Slow-release growth-promoting hormone implants for beef calves have been in use since the mid-1960s in Canada. With that many years of research and approval from Health Canada behind these products you’d be hard-pressed to argue that they don’t safely do what the manufacturers say they do — improve average daily gain and feed efficiency.
The benefits are additive, meaning that the additional weight gain as a sucking calf is on top of the additional weight gain if given an implant as a feeder calf and that’s on top of additional weight gain if given an implant during the finishing period.
Various sources indicate implanting calves improves average daily gain by four to eight per cent on sucking calves, another 10 to 20 per cent on feeder calves, and another 15 to 20 per cent during finishing, given proper nutrition to support the added growth potential at each stage.
Feed conversion efficiency can be improved by six to eight per cent during the growing period and by as much as 15 per cent during the finishing period because energy for growth is directed to muscle tissue rather than fat. The end result is more lean beef per pound of feed consumed.
The cost-to-benefit ratio for implants remains one of the best of any technology available to beef producers; however, the full benefit can be lost because of incorrect implanting technique.
Field representatives Gordon Roger with Elanco, Glen Cartwright and Lee Sinclair with Merck, and Les Byers and Clarence Manegre with Zoetis, were on hand during the Western Canada Feedlot Management School tour to give producers tips on how to get the job done right and an opportunity to hone their technique on cadaver ears.
There is an implant approved for calves as young as 30 days old and another for calves at least 45 days old, with a wider selection for calves over 400 pounds. The overall strategy is to maintain the same potency or increase potency through each stage of development.
Company field representatives, veterinarians and beef specialists with your department of agriculture have information to help design implant strategies suited to your operation.
If you are new at implanting or feel there’s room for improvement, have a field representative come out to help with staff training. They are also available to do followups approximately three weeks after implanting to identify problem areas and give pointers on how to improve.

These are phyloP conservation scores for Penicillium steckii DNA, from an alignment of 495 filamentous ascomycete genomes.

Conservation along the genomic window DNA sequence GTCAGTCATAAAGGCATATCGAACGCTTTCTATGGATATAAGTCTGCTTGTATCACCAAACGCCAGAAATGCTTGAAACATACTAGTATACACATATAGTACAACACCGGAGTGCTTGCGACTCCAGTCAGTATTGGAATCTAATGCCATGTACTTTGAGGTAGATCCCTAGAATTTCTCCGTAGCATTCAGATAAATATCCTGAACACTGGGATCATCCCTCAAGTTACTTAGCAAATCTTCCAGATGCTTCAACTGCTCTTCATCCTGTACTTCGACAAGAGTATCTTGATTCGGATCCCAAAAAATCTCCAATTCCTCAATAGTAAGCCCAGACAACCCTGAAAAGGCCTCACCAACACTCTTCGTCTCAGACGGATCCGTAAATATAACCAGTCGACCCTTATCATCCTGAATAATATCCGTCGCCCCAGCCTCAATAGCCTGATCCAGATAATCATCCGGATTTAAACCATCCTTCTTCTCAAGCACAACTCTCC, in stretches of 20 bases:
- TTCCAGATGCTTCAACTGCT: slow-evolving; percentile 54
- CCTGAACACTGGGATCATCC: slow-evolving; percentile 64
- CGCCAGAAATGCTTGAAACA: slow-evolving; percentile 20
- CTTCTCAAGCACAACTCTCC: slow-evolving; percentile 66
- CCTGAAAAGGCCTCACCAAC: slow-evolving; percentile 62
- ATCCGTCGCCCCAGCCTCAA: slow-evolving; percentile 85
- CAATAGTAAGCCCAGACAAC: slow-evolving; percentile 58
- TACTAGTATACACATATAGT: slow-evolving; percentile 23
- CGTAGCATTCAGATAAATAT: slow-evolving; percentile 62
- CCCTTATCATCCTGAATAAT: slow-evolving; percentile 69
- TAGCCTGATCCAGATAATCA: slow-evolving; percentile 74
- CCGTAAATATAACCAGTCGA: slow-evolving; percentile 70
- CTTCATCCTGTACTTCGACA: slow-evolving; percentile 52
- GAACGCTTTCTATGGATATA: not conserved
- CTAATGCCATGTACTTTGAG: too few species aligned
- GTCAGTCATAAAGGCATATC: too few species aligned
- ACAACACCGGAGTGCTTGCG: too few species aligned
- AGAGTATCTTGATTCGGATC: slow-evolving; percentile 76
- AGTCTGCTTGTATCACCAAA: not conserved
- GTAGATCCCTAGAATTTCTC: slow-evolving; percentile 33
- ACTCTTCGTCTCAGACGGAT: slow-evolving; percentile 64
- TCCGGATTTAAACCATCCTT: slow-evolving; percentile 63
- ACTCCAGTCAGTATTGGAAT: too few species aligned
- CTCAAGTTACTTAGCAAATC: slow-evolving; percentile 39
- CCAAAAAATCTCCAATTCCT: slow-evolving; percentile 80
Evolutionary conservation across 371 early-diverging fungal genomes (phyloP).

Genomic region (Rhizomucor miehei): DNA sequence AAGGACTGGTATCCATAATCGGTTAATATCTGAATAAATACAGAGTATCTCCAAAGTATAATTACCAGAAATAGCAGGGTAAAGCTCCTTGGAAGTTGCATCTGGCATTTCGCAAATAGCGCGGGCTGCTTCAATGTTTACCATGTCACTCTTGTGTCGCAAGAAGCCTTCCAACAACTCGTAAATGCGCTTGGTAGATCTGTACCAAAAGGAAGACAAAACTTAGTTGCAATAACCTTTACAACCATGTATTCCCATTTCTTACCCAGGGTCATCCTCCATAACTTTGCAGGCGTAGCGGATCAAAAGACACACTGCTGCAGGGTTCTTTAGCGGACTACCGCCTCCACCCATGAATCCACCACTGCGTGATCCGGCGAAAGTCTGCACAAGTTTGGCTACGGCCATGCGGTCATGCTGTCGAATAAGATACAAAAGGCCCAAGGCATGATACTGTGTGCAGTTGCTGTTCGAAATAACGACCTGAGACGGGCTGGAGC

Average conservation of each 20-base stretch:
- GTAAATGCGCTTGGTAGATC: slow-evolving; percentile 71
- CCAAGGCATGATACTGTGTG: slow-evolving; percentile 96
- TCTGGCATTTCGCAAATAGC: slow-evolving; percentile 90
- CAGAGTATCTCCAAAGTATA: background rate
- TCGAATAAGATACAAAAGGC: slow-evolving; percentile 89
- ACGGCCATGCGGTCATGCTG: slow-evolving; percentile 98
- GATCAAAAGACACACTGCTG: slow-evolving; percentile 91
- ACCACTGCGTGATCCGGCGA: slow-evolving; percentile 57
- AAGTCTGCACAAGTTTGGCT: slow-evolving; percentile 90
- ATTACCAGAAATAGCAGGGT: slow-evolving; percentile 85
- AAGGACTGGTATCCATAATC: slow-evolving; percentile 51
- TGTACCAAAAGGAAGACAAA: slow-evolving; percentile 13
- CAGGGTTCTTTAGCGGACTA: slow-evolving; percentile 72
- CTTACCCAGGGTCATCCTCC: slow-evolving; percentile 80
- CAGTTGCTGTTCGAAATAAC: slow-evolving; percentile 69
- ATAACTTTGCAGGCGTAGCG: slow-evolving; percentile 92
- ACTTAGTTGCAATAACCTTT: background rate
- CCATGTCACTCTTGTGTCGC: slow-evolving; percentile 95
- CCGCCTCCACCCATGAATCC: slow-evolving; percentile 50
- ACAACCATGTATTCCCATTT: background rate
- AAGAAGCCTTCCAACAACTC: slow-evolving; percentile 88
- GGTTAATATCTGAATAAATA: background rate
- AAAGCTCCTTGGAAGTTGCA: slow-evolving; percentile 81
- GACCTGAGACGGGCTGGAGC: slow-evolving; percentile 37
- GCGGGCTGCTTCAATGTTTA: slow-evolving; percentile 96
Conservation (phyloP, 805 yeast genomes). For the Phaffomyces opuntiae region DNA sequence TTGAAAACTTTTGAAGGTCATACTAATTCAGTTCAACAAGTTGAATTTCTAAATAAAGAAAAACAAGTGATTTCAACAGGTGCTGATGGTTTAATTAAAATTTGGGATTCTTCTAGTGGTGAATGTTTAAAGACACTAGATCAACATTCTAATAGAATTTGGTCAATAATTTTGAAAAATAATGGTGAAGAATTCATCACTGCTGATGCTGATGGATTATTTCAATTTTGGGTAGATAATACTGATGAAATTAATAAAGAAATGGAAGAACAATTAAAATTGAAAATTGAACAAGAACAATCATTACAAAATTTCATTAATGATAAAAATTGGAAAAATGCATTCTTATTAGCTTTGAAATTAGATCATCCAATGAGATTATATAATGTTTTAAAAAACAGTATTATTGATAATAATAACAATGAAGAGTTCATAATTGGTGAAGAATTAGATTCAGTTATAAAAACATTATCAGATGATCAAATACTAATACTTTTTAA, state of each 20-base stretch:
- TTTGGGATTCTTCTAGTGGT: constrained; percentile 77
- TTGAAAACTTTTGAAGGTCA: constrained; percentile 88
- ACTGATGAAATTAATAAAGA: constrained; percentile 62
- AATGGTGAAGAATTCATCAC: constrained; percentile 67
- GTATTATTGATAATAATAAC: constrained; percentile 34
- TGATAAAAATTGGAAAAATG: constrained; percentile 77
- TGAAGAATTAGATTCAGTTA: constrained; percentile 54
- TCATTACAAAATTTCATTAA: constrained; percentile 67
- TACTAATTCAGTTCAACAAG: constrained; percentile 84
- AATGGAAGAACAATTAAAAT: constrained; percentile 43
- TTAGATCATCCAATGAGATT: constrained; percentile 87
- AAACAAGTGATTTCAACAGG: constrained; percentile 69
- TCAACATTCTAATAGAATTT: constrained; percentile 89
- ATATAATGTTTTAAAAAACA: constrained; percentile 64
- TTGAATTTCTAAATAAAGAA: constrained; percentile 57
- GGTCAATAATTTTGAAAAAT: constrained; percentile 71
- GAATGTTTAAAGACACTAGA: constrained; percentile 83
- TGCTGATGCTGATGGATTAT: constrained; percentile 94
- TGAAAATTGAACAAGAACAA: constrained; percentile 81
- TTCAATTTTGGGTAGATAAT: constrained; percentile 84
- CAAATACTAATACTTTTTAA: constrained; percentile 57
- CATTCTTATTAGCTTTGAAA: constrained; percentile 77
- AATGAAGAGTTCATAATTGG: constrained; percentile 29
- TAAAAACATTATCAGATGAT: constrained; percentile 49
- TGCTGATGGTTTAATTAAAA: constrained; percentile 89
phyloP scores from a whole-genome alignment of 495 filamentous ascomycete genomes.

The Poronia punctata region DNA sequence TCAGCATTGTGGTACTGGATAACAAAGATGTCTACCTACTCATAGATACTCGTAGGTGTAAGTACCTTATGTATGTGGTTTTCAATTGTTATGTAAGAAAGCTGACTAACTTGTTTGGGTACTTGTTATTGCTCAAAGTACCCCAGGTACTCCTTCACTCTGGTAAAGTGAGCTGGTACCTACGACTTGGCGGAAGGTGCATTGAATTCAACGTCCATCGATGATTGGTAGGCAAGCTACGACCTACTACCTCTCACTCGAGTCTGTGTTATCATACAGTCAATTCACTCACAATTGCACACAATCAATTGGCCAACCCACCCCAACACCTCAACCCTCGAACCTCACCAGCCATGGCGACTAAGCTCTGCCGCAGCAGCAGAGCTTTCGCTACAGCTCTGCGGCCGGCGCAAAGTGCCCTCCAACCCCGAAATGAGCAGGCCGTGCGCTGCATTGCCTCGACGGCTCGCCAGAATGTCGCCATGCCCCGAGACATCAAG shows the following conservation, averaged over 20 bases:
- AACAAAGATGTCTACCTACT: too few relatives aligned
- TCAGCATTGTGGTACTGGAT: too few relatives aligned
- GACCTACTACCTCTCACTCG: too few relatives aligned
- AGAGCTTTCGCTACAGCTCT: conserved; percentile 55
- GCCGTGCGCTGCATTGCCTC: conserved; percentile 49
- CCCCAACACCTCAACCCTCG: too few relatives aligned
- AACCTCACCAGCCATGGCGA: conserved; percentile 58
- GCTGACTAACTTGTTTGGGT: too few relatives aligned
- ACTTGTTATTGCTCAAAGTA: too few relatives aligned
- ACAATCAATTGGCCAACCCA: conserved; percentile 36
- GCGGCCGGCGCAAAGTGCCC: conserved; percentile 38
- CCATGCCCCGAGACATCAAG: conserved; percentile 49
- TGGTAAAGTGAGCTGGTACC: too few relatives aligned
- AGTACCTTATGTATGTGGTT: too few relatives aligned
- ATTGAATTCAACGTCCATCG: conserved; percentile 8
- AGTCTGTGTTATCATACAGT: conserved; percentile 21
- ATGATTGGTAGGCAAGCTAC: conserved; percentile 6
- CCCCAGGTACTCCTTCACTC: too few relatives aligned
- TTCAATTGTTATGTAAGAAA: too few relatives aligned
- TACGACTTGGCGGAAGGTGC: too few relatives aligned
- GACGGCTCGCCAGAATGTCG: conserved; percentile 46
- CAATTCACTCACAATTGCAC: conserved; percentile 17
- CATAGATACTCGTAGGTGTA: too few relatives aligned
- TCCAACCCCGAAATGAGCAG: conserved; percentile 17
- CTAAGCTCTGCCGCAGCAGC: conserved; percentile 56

At some operations, implanting with no related issues is as high as 95 per cent, which is considered very good. Ninety per cent is acceptable, but some have been as low as 65 per cent. The most common problems are abscesses, missing or partial implants, crushing and bunching.
Have a spare implant gun and needles on hand. Changing out damaged and burred needles will make the job a lot easier.
You’ll need a disinfectant to mix with water for disinfecting the needle between each use and cleaning ears. Non-irritating disinfectants, such as chlorahexidine, are generally recommended over harsher products, such as iodine and rubbing alcohol.
A thick sponge placed in the well of a paint tray can be soaked with the disinfecting solution for needle cleaning and the tray keeps the implant gun high, dry and clean.
A stiff-bristled dry brush works well to remove caked-on mud and manure before scrubbing the area with a soft-bristled brush and disinfecting solution.
Good-quality water is important because high organic content in water can tie up the disinfectant. The same goes for contaminants introduced during implanting, so keep the disinfectant and fresh water nearby to change out the solution in the brush bucket and sponge tray as needed, or at least every 200 animals.
Moving cattle through the chute in a relaxed manner so that they’re not as likely to push up against one another can save a lot of ear cleaning by the time they reach the headgate.
Latex gloves can be easily switched out for a clean pair when they get dirty.
If possible, have a trained person dedicated to doing the implanting in a sanitary manner while others take care of the rest of the procedures.